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These Are The Best Wild-Card Road Teams In Modern History

Since the NFL postseason expanded to 12 teams in 1990, home teams have won 65 percent of the time on wild-card weekend — an even better rate than the league’s 59 percent home field advantage in the regular season. For teams that can’t lock down a bye week, playing at home has traditionally been a solid consolation. This year, though, it could be that none of that will matter once the games begin.

As of Tuesday morning, three of the four home teams in this weekend’s games are underdogs in Vegas, and you can make a good case that the fourth — Washington, which hosts Aaron Rodgers and the Green Bay Packers — should also be expected to lose. According to FiveThirtyEight’s Elo ratings, our favorite measure of a team’s strength at any given moment, this is the first time since 1990 that three home teams have been underdogs in the wild-card round:

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Pregame Elo ratings and odds for wild-card round, 1990-2015
YEAR AVERAGE HOME ELO AVERAGE ROAD ELO DIFFERENCE AVERAGE HOME WIN PROBABILITY HOME UNDERDOGS
2015 1571 1658 -87 47% 3
2010 1518 1638 -120 43 2
2008 1554 1628 -74 49 2
2000 1566 1617 -50 52 2
2009 1589 1617 -28 55 2
2005 1584 1615 -31 55 1
2013 1564 1593 -29 55 1
2011 1552 1578 -25 55 1
2003 1579 1573 +5 60 1
1995 1557 1545 +12 60 1
2012 1599 1580 +19 61 1
1990 1568 1582 -15 57 0
2007 1570 1570 +0 59 0
1992 1616 1615 +1 59 0
1993 1553 1547 +6 60 0
2014 1596 1578 +18 62 0
2001 1612 1589 +22 62 0
1994 1576 1543 +34 64 0
1997 1585 1535 +50 66 0
1998 1594 1542 +52 66 0
1991 1597 1541 +55 66 0
1999 1590 1531 +59 67 0
2004 1595 1530 +65 68 0
2002 1591 1524 +67 68 0
2006 1603 1522 +81 70 0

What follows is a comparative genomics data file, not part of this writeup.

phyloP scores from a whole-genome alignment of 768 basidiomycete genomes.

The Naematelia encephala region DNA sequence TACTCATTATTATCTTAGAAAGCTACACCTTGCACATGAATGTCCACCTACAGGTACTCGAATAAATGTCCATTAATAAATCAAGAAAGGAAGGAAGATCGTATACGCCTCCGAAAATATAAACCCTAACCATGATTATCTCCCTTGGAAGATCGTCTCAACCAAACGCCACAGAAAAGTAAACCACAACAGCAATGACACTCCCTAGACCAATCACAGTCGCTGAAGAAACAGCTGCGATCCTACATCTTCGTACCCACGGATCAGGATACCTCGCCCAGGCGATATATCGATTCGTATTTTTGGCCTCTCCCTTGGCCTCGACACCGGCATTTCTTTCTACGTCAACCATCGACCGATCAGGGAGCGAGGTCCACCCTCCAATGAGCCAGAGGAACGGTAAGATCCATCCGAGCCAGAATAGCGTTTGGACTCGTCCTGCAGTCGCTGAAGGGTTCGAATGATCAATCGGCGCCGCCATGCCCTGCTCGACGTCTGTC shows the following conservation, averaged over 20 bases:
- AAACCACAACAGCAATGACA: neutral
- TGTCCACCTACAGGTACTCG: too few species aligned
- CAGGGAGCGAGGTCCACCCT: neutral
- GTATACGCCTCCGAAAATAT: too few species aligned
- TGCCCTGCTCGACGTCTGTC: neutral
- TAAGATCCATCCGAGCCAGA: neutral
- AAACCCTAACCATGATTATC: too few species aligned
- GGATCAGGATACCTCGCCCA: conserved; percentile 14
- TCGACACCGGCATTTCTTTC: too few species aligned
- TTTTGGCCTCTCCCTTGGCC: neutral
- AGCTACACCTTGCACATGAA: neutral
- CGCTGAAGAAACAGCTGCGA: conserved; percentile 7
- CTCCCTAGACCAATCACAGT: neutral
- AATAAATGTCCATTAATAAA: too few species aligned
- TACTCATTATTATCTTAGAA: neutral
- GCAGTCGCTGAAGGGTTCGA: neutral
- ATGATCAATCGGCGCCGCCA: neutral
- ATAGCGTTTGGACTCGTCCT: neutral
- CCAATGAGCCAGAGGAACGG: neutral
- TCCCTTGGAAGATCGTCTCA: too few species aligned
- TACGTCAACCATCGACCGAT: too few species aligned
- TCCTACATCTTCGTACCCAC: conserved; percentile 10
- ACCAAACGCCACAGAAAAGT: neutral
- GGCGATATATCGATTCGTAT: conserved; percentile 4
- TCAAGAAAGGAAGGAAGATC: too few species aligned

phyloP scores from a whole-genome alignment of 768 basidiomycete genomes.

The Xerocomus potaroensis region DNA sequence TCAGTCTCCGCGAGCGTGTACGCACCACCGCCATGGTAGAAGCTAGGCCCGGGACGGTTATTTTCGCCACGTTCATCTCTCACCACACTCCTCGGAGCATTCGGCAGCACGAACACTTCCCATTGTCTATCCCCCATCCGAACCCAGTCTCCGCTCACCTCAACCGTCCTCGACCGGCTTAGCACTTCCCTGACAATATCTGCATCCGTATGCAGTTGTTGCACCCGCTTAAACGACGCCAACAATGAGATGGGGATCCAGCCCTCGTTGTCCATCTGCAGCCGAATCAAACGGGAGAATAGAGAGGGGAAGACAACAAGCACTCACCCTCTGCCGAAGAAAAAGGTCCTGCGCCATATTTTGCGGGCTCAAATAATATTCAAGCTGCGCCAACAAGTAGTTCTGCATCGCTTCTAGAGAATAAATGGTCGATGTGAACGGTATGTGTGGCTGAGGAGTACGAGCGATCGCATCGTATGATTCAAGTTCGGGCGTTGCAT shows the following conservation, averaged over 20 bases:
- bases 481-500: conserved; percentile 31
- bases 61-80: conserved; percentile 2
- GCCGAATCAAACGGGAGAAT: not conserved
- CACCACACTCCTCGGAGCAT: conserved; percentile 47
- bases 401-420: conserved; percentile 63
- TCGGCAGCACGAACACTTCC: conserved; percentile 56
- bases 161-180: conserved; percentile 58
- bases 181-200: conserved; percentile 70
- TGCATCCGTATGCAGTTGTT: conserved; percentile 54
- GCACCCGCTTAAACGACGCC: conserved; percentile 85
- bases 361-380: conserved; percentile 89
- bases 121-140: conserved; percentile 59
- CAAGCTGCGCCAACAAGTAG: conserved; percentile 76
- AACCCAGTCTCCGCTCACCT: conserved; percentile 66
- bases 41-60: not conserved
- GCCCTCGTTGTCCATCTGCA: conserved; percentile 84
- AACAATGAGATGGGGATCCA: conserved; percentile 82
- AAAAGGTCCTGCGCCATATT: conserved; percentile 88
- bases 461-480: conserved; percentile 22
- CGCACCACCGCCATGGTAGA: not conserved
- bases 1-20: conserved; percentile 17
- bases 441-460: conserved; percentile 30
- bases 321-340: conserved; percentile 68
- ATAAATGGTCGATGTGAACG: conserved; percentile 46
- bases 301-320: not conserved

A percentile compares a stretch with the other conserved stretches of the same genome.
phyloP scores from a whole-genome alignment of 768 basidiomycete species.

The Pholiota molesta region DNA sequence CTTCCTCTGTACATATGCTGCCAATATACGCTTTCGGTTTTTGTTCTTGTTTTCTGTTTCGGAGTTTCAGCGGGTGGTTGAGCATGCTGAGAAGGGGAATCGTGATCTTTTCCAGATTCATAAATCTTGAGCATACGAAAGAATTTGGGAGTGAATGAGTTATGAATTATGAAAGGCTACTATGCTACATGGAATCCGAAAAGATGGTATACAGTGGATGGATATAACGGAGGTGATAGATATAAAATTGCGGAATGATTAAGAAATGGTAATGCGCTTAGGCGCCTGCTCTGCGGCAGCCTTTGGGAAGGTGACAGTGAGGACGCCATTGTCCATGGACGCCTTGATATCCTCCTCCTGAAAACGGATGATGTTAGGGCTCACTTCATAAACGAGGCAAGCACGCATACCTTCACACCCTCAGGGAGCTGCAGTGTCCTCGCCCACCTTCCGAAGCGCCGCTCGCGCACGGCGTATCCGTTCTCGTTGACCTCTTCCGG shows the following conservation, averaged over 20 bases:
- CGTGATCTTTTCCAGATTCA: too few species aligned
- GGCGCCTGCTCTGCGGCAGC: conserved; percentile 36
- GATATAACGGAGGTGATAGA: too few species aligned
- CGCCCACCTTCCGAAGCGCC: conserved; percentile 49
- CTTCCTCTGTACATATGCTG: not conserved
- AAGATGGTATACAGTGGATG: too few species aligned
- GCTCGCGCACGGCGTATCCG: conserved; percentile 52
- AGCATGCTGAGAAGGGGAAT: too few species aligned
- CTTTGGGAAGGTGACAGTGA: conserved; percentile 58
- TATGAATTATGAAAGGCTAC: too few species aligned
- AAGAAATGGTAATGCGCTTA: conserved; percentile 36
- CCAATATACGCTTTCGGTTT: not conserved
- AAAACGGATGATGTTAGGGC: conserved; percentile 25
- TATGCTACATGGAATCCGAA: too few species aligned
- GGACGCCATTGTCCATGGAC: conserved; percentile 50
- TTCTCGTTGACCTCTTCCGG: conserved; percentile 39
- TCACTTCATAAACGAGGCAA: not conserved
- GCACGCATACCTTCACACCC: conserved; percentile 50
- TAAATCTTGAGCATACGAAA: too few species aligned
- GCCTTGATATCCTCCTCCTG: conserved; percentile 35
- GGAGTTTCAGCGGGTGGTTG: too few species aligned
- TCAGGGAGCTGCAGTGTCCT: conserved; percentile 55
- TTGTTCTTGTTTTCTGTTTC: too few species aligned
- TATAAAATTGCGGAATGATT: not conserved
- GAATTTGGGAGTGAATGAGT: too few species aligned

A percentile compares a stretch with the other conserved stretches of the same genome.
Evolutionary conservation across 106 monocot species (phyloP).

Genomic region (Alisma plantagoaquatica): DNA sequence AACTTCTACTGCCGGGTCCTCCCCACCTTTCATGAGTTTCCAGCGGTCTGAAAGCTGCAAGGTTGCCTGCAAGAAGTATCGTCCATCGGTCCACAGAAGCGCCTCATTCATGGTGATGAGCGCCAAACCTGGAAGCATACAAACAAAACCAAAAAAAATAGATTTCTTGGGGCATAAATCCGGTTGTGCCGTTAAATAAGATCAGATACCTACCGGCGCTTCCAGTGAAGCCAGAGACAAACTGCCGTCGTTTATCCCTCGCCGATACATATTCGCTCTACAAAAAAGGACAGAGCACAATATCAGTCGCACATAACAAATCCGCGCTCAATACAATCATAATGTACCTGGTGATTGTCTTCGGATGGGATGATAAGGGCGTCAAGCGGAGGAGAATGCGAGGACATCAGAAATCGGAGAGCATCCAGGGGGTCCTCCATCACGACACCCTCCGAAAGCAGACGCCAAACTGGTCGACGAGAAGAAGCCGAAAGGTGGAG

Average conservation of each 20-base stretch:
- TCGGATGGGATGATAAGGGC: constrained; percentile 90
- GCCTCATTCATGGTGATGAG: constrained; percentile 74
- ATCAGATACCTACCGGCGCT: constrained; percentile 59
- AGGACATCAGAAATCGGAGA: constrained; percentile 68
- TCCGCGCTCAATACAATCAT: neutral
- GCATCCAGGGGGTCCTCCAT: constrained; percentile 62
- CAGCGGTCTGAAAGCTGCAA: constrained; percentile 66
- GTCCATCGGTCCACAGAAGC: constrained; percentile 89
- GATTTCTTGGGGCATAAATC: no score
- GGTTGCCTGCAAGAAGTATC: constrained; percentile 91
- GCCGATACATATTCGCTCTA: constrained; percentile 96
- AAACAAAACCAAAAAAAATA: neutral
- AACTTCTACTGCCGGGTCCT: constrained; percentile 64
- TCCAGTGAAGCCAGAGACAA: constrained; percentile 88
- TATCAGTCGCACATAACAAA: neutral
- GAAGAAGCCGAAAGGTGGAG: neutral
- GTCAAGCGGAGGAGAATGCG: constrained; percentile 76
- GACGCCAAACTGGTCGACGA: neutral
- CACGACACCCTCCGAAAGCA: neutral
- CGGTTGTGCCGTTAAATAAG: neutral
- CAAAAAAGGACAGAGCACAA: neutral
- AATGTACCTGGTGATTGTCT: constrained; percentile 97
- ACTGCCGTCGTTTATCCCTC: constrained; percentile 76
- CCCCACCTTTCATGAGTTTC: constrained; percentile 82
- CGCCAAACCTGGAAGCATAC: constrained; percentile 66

1996 1598 1506 +92 71 0

Source: Pro-Football-Reference.com

This year’s group is also the second-most-overmatched batch of home teams since 1990, the only impediment to No. 1 being 2010, when the 7-9 Seahawks hosted (and won!) a wild-card game. That year’s crop of home teams was exceptionally weak; in addition to Seattle, Kansas City was a below-average team according to both Elo and Pro-Football-Reference.com’s Simple Rating System, and the Eagles and Colts were helped by good fortune (they exceeded their Pythagorean expectations).

While this year’s wild-card home teams aren’t great, they’re not all that bad — that three-quarters of them are underdogs owes more to the strength of their opponents. By Elo, this is easily the strongest group of road squads that wild-card weekend has seen since 1990. It includes teams ranked Nos. 1 (Seattle), 4 (Kansas City), 7 (Pittsburgh) and 9 (Green Bay) in the league. Those are the kinds of teams that typically host wild-card games, not travel to other cities as guests.

Back in October, my colleague Andrew Flowers and I wrote about how downright weird the season was shaping up to be, in the sense that the distribution of wins was out of whack compared with historical norms. Now, on the eve of the playoffs, that weirdness is manifesting itself another way: Each conference’s lowest-seeded teams are among its strongest. It’s a phenomenon that could pay big dividends for road teams on wild-card weekend.

Check out our Super Bowl odds for every playoff team.

Neil Paine is a senior sportswriter for FiveThirtyEight.

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